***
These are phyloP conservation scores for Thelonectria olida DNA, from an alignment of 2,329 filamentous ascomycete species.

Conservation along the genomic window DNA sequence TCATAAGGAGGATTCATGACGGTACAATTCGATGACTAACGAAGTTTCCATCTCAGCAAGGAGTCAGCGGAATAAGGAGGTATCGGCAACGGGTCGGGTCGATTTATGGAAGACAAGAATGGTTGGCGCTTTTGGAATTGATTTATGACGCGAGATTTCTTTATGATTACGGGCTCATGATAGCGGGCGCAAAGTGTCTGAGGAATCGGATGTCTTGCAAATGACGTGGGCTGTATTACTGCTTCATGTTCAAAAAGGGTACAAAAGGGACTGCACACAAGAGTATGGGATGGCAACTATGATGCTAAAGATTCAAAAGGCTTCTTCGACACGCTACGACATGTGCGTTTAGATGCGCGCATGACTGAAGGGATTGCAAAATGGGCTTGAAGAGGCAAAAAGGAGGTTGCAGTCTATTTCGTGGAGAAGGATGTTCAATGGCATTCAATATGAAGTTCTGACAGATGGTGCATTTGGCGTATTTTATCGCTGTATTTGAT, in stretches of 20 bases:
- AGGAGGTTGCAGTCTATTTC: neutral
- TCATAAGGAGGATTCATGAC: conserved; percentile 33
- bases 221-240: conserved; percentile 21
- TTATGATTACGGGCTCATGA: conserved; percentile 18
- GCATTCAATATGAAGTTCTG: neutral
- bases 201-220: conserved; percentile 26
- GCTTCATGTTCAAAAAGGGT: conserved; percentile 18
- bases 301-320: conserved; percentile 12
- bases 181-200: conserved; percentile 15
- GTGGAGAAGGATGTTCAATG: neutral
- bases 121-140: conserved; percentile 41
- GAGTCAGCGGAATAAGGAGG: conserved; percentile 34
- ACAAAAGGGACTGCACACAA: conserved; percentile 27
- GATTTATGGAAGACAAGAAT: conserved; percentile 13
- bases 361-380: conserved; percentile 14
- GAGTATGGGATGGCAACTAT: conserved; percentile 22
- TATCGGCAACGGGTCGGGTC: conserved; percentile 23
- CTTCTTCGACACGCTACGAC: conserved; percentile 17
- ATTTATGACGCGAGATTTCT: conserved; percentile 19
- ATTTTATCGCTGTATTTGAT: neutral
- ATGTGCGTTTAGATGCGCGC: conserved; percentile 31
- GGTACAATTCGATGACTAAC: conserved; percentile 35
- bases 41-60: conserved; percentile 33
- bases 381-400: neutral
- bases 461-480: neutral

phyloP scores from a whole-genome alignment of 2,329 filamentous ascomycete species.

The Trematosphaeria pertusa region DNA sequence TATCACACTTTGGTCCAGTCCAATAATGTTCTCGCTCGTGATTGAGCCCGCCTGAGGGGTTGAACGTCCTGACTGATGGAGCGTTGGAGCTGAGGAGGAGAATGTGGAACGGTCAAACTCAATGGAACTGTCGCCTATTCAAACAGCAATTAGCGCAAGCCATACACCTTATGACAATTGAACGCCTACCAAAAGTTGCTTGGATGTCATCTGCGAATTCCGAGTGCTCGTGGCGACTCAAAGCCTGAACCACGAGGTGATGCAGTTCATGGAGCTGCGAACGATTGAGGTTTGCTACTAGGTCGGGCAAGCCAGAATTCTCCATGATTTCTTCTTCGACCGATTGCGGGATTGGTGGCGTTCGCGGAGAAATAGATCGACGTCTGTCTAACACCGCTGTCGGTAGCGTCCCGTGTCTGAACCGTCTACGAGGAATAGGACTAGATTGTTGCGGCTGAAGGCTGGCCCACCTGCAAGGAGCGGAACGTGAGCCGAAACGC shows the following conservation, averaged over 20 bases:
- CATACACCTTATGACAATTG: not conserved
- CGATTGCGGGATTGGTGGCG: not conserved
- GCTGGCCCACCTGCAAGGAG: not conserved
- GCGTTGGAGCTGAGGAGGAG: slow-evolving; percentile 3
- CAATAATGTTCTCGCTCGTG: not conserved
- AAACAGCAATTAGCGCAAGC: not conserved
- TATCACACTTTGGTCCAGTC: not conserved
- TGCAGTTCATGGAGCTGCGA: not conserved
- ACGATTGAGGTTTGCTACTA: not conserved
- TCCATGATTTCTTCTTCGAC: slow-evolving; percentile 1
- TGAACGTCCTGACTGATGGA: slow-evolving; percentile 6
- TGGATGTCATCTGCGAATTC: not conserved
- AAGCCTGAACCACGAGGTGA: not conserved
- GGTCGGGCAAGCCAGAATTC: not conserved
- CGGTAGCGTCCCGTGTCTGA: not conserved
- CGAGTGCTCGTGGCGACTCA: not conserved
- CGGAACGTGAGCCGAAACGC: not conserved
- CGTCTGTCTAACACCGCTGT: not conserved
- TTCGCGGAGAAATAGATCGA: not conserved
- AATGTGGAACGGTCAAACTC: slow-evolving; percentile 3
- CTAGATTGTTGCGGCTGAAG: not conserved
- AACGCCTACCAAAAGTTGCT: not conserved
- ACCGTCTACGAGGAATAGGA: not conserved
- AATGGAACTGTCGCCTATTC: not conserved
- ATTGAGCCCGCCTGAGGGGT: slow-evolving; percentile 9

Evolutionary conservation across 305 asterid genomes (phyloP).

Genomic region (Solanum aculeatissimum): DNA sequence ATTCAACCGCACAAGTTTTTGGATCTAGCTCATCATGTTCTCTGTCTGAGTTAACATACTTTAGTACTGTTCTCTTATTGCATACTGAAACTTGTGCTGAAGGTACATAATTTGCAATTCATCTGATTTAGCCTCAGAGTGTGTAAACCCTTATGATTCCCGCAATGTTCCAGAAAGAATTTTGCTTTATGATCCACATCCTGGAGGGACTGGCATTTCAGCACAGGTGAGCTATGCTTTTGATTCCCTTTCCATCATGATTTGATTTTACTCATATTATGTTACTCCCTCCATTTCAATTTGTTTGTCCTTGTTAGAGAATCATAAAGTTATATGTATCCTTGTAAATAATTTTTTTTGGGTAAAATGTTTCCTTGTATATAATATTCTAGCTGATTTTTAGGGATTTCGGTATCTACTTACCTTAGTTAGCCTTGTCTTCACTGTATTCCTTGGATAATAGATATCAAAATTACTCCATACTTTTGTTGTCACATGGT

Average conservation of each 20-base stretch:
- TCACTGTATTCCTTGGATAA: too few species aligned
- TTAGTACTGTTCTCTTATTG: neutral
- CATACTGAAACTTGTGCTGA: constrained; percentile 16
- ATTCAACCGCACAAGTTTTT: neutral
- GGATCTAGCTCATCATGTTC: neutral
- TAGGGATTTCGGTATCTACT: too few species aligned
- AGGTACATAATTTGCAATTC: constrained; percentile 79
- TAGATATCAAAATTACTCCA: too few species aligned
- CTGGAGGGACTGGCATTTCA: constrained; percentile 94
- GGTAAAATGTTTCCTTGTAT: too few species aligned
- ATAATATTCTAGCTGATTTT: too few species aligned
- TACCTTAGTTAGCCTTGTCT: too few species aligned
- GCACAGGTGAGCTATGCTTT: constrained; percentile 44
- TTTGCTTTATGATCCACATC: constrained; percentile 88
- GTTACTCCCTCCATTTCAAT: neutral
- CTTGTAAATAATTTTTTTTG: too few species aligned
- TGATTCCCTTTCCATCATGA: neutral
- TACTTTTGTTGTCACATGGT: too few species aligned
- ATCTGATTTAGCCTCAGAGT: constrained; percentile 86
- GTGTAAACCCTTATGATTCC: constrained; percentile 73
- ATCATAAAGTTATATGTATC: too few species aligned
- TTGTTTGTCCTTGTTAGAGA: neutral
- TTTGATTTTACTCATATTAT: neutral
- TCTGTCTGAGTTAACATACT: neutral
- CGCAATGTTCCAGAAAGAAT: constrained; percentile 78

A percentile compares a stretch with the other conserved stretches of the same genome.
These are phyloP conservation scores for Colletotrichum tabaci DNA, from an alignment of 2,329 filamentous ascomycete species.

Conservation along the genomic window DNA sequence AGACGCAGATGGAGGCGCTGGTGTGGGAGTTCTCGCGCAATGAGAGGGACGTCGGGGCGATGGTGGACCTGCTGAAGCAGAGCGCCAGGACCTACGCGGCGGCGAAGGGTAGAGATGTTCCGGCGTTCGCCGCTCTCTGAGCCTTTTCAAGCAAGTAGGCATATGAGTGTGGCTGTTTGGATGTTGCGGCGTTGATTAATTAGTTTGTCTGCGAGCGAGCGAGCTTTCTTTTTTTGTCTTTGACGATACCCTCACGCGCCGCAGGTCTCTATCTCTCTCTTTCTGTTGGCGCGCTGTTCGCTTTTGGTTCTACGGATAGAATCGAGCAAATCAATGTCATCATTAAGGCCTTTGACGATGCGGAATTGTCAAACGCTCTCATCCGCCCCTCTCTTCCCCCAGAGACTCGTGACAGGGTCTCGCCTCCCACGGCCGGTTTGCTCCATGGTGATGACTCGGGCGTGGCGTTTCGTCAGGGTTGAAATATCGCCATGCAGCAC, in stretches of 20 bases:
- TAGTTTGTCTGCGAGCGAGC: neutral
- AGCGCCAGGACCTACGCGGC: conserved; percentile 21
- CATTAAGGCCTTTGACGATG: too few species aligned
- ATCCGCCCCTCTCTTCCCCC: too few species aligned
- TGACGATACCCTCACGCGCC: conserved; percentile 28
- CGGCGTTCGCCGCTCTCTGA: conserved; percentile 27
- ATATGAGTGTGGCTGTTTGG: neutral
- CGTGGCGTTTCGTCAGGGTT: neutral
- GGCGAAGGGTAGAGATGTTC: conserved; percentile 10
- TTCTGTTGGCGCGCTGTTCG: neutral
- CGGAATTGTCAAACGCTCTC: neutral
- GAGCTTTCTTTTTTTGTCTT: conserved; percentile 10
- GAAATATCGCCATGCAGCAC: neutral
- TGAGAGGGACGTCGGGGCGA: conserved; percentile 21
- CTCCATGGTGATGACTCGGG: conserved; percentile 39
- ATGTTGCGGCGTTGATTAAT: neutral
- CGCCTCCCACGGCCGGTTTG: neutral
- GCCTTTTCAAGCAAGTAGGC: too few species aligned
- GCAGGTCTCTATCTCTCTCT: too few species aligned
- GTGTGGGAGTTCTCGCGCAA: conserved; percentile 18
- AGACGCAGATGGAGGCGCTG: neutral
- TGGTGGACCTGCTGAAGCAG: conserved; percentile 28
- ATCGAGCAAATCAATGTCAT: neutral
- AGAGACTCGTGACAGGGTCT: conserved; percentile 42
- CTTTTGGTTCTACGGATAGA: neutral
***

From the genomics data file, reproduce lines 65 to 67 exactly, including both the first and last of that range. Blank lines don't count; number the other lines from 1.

- TAGATATCAAAATTACTCCA: too few species aligned
- CTGGAGGGACTGGCATTTCA: constrained; percentile 94
- GGTAAAATGTTTCCTTGTAT: too few species aligned